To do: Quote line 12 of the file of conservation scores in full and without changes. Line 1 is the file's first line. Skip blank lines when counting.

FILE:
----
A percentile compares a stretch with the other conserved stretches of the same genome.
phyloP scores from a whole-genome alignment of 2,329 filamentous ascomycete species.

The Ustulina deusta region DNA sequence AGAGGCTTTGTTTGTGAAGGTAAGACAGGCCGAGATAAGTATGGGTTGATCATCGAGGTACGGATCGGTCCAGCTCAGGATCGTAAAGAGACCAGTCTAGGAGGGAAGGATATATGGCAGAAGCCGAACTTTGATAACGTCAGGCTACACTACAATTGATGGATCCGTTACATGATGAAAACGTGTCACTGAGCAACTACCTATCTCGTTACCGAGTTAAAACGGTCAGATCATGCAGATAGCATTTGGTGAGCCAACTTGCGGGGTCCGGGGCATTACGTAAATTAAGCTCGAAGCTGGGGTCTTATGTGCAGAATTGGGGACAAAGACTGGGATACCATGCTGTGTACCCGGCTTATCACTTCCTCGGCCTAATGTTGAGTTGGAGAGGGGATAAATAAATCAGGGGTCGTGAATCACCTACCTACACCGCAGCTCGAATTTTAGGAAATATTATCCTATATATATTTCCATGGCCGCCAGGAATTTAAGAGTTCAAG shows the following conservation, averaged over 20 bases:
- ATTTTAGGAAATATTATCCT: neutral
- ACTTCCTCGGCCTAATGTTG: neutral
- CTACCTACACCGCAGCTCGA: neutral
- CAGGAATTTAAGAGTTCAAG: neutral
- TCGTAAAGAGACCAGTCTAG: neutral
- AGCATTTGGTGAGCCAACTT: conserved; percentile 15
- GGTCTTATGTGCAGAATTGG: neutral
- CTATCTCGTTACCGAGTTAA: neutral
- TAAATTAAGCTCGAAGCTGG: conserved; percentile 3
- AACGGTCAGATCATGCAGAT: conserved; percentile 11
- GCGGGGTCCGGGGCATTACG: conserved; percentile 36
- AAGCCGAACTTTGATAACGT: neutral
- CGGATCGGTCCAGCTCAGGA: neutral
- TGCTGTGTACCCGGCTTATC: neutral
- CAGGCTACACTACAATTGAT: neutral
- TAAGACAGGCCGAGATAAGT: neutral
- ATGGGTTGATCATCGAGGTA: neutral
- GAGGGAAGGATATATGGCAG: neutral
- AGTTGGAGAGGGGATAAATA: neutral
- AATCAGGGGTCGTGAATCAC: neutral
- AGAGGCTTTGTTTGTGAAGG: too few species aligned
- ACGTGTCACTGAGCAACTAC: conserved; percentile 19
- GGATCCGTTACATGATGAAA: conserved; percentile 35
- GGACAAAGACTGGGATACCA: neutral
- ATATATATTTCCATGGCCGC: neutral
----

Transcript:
- TAAATTAAGCTCGAAGCTGG: conserved; percentile 3